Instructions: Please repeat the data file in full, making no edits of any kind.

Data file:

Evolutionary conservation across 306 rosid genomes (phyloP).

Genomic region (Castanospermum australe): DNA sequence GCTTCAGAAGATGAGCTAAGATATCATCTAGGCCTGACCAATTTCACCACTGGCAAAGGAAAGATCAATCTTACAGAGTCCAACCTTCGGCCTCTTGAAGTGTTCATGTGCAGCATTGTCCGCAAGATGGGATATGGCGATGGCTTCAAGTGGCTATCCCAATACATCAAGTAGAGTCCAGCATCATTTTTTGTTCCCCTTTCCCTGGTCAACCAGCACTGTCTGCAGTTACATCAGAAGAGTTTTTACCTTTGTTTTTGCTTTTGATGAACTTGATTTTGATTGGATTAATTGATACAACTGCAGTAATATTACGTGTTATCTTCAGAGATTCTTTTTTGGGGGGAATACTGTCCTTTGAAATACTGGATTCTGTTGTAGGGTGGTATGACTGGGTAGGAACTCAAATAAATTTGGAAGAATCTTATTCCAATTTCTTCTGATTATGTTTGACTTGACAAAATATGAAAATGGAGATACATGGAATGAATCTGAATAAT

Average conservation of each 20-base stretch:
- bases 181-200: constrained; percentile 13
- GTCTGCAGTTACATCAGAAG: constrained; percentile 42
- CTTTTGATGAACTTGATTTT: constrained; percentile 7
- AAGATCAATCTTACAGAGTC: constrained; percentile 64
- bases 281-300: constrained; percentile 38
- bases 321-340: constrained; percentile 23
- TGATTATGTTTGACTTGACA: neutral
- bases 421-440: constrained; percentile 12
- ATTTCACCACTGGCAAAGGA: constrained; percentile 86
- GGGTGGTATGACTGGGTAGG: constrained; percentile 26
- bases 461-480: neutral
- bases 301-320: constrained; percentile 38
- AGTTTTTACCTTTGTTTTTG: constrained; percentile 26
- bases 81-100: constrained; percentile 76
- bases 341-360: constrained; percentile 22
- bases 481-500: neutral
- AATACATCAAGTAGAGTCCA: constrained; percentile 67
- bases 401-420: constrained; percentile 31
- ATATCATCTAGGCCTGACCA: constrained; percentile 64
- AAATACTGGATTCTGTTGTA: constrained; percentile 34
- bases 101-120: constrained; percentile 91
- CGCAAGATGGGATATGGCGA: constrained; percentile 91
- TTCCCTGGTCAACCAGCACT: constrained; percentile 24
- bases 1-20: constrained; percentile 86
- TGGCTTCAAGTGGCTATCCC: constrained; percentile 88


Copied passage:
Evolutionary conservation across 306 rosid genomes (phyloP).

Genomic region (Castanospermum australe): DNA sequence GCTTCAGAAGATGAGCTAAGATATCATCTAGGCCTGACCAATTTCACCACTGGCAAAGGAAAGATCAATCTTACAGAGTCCAACCTTCGGCCTCTTGAAGTGTTCATGTGCAGCATTGTCCGCAAGATGGGATATGGCGATGGCTTCAAGTGGCTATCCCAATACATCAAGTAGAGTCCAGCATCATTTTTTGTTCCCCTTTCCCTGGTCAACCAGCACTGTCTGCAGTTACATCAGAAGAGTTTTTACCTTTGTTTTTGCTTTTGATGAACTTGATTTTGATTGGATTAATTGATACAACTGCAGTAATATTACGTGTTATCTTCAGAGATTCTTTTTTGGGGGGAATACTGTCCTTTGAAATACTGGATTCTGTTGTAGGGTGGTATGACTGGGTAGGAACTCAAATAAATTTGGAAGAATCTTATTCCAATTTCTTCTGATTATGTTTGACTTGACAAAATATGAAAATGGAGATACATGGAATGAATCTGAATAAT

Average conservation of each 20-base stretch:
- bases 181-200: constrained; percentile 13
- GTCTGCAGTTACATCAGAAG: constrained; percentile 42
- CTTTTGATGAACTTGATTTT: constrained; percentile 7
- AAGATCAATCTTACAGAGTC: constrained; percentile 64
- bases 281-300: constrained; percentile 38
- bases 321-340: constrained; percentile 23
- TGATTATGTTTGACTTGACA: neutral
- bases 421-440: constrained; percentile 12
- ATTTCACCACTGGCAAAGGA: constrained; percentile 86
- GGGTGGTATGACTGGGTAGG: constrained; percentile 26
- bases 461-480: neutral
- bases 301-320: constrained; percentile 38
- AGTTTTTACCTTTGTTTTTG: constrained; percentile 26
- bases 81-100: constrained; percentile 76
- bases 341-360: constrained; percentile 22
- bases 481-500: neutral
- AATACATCAAGTAGAGTCCA: constrained; percentile 67
- bases 401-420: constrained; percentile 31
- ATATCATCTAGGCCTGACCA: constrained; percentile 64
- AAATACTGGATTCTGTTGTA: constrained; percentile 34
- bases 101-120: constrained; percentile 91
- CGCAAGATGGGATATGGCGA: constrained; percentile 91
- TTCCCTGGTCAACCAGCACT: constrained; percentile 24
- bases 1-20: constrained; percentile 86
- TGGCTTCAAGTGGCTATCCC: constrained; percentile 88